The talk about your parent's future care plans is more than just having it with them. There are must have conversations with your spouse, siblings and employer too. Who knew?
My sister and I never talked with our parents about any of this: wills, long-term care plans or especially death. Not sure why it was this way. Maybe it was out of fear of facing reality or did we just assume that they had it all already planned out. We were so unprepared for dealing with Mom's sudden death and then Dad suffering a stroke a year later. Maybe having parents with an ethnic background is part of the problem. To them elder care planning is more right of passage. There is an unspoken understanding on their part when it comes their old age that it will be as it was in their country with their parents and grandparents rather than something that needs to be discussed and planned out. While our parents are assuming this and we-their children are assuming something else, eventually the world's are going to colloid when the day comes for us to care for them. We should have been better prepared and unafraid of talking to them and each other about all of this which is why we created www.AgingParentsMarketplace.com .
When we were kids, there was "the talk" with our parents about the bird-and-the-bees. In middle school, we had to take sex education classes. All of this was to better prepare us for our adulthood. But where was the "talk" with them our about their Elderhood - their future long-term care needs? Why are we delaying or avoiding having this discussion about the day when their health situation changes? What is the plan? Who is going to be the one responsible for helping them pay their bills and manage care when they are not able to? Wait, what- me?
Then what about that talk with our spouse or life partner about becoming the co-caregiver of your parent when mom or dad moves? As we create our life plans with our spouse or life partner – moving in together, raising a family, our future retirement plans, the last thing we are thinking about is our parents.
Then how about those great family gatherings – reunions, holidays, birthdays, graduations, etc with our siblings? We plan for them, “hey what are you bringing to the family picnic”? We enjoy celebrating and spending time with our families and then reminiscing afterwards, but at anytime during the festivities does anyone bring up that they noticed the condition of mom's house, the pile of unpaid bills on the counter or the take out containers in the trash? Time to stop ignoring the signs!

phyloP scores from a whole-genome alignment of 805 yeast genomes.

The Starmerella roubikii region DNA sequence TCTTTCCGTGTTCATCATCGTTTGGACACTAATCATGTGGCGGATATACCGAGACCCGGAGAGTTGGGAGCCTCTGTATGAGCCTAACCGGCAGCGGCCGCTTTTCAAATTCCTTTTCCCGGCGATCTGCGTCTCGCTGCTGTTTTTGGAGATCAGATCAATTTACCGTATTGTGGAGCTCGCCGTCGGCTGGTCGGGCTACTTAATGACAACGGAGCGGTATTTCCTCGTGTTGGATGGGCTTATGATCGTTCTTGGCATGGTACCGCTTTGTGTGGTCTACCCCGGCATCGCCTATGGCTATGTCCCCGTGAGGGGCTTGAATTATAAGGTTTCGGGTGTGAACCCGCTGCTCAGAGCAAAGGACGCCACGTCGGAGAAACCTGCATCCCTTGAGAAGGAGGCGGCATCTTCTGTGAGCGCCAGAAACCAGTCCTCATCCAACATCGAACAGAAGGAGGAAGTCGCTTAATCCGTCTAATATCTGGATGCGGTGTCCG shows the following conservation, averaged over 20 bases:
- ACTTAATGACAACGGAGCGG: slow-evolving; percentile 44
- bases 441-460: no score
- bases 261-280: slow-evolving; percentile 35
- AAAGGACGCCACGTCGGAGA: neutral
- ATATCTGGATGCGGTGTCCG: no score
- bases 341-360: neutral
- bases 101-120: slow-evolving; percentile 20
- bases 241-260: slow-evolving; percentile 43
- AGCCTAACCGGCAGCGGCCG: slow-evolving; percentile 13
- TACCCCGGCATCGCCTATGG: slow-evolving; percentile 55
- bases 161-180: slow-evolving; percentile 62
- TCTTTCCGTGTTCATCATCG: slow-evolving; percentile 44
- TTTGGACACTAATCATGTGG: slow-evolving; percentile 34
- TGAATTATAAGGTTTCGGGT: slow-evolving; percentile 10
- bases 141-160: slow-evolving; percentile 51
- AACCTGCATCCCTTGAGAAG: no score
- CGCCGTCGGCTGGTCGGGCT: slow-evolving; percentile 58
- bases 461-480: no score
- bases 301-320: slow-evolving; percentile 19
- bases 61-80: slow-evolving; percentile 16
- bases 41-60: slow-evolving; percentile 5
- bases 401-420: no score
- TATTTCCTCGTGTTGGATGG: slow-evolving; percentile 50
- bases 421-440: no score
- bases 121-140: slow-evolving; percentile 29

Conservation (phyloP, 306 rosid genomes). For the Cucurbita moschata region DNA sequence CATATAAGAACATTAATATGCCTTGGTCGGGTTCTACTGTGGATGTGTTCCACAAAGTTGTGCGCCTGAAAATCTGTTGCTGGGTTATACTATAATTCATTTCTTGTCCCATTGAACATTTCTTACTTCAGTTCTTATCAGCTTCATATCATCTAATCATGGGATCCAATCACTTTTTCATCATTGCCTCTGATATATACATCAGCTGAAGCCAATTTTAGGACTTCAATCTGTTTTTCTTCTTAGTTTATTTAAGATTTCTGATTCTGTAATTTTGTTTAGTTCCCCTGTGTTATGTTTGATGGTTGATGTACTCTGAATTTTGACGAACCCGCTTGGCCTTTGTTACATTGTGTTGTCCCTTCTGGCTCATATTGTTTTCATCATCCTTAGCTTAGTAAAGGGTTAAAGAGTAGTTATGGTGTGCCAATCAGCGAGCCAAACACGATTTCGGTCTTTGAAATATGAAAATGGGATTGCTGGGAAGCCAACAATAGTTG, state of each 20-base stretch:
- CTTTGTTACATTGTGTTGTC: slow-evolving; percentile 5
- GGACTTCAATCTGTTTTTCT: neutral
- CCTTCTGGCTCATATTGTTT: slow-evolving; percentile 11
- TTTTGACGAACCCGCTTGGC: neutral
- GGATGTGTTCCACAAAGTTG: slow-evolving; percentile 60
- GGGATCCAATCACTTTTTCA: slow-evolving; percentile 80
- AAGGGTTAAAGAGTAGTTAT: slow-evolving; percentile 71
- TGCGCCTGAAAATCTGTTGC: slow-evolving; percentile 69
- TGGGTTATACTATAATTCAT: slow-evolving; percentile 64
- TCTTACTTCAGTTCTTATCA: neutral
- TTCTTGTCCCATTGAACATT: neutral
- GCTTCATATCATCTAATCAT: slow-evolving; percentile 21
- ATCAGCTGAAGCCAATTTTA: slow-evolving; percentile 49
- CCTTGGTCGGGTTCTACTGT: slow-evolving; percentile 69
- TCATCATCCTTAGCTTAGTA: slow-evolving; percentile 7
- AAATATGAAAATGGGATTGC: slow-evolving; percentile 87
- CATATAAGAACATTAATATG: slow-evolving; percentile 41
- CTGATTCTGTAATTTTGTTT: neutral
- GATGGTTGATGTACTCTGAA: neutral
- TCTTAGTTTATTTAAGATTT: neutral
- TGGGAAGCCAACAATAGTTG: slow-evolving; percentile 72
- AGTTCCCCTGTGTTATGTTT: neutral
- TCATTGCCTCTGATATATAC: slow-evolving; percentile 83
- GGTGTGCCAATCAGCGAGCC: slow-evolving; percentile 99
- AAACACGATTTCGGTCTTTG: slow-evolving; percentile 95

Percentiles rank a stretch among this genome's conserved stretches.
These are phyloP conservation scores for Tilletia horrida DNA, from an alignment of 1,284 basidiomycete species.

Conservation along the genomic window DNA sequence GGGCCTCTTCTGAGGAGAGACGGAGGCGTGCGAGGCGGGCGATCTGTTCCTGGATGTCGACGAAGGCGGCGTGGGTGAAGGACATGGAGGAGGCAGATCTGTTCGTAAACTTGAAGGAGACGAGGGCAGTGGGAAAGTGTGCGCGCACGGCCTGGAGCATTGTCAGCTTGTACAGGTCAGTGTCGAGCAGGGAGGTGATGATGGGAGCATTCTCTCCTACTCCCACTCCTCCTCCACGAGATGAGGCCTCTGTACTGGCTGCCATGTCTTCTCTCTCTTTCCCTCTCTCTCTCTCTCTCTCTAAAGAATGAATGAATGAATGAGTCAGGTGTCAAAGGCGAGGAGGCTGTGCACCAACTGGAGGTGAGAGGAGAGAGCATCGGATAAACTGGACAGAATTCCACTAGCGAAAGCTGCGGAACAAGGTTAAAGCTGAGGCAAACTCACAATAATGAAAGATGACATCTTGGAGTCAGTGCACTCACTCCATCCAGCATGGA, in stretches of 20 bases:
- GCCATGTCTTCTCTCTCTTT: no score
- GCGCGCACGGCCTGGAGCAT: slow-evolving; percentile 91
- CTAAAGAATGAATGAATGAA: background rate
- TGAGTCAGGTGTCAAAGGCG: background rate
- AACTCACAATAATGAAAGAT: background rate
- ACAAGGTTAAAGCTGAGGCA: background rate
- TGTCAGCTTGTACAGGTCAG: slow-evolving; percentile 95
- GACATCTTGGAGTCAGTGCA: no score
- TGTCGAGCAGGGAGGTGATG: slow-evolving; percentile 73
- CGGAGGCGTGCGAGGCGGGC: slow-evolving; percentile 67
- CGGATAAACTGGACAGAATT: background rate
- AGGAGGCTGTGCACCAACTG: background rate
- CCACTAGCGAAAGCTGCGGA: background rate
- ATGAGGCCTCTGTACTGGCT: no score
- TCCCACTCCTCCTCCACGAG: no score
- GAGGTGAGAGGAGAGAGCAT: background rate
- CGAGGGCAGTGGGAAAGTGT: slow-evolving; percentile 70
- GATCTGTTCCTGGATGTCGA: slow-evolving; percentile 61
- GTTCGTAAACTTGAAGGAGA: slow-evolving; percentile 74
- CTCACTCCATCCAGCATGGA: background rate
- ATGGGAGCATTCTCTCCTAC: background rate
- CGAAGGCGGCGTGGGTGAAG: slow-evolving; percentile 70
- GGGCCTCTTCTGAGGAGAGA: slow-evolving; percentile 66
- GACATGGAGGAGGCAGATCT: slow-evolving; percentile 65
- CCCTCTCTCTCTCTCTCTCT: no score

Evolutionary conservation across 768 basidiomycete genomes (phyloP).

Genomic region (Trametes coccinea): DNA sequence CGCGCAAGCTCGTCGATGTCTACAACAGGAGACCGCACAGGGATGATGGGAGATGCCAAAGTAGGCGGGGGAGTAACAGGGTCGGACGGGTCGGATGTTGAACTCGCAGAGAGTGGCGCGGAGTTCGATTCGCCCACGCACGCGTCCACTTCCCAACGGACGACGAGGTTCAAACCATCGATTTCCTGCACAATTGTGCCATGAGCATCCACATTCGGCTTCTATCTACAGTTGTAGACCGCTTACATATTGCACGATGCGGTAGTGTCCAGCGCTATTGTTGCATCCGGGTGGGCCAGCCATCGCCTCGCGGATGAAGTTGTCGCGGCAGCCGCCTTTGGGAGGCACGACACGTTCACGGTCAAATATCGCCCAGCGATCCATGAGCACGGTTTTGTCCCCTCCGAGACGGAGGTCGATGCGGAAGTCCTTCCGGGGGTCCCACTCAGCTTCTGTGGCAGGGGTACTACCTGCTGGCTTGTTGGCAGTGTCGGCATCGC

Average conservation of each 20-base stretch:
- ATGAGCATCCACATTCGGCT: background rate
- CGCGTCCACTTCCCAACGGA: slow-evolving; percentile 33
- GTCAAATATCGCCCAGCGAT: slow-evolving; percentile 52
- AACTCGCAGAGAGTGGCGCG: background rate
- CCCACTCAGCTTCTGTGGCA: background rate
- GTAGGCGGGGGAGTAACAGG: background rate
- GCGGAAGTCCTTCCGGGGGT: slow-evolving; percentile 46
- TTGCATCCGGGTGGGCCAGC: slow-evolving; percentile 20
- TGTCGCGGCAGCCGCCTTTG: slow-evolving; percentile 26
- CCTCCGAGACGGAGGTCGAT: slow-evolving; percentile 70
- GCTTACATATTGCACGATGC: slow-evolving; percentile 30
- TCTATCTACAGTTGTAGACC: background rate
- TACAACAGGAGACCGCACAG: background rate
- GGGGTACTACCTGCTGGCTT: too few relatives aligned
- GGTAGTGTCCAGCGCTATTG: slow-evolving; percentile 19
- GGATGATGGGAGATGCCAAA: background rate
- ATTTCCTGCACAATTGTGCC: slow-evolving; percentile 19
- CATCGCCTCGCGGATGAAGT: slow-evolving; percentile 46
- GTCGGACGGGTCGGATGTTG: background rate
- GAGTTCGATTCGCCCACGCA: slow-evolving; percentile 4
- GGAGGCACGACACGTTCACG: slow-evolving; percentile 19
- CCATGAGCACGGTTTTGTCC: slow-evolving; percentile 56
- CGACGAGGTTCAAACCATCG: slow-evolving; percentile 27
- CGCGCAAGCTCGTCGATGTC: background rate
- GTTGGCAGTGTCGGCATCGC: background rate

Or how about having a conversation with your employer during the job interview or performance evaluation. “Thank you Mr. Smith for the interview, what is this company’s policy regarding flex time for caregivers? Do you have a flex policy?, or “ Ms. Jones, I have to ask if I can continue working while I am caring for my Mom?”
The point we are trying to make is that there are several different conversations that you should happening in this process and we are here to help you through it. However, what we are not able to do for you is tell you which conversation should come first because everyone’s life and journey is different.
If you have become inspired to start having some of these conversations, here are some of our suggestions on having the Talk with your parents.
·Ask them "Are things in place in case if something happens to one of you?"
Talk about a "friends" situation
Its not going to be easy and don't expect to have everything worked out right away. It takes time and there may be many more conversations. Be mindful of their responses. They may find this Talk overwhelming and may become upset. The goal is to listen and then develop a list of action items for you and your parents to work on.
“This is great Dad, perhaps we can talk about this in the near future.”
“I understand that you are in good health now, but maybe we should come up with a plan for IF things change down the road.
Look at this conversations as a catalyst for the ones that will follow: the ones you may have next with your life partner and siblings. Now that you have some information about your parents future care plan or lack thereof, visit our website to find help and resources to move you into the next phase of the planning process and your role as the Caregiver or Care Manager. Choose one of our Action Plans or become a member of our website to have the tools when you need them along the journey with your Aging Parent or Loved one. You are not alone!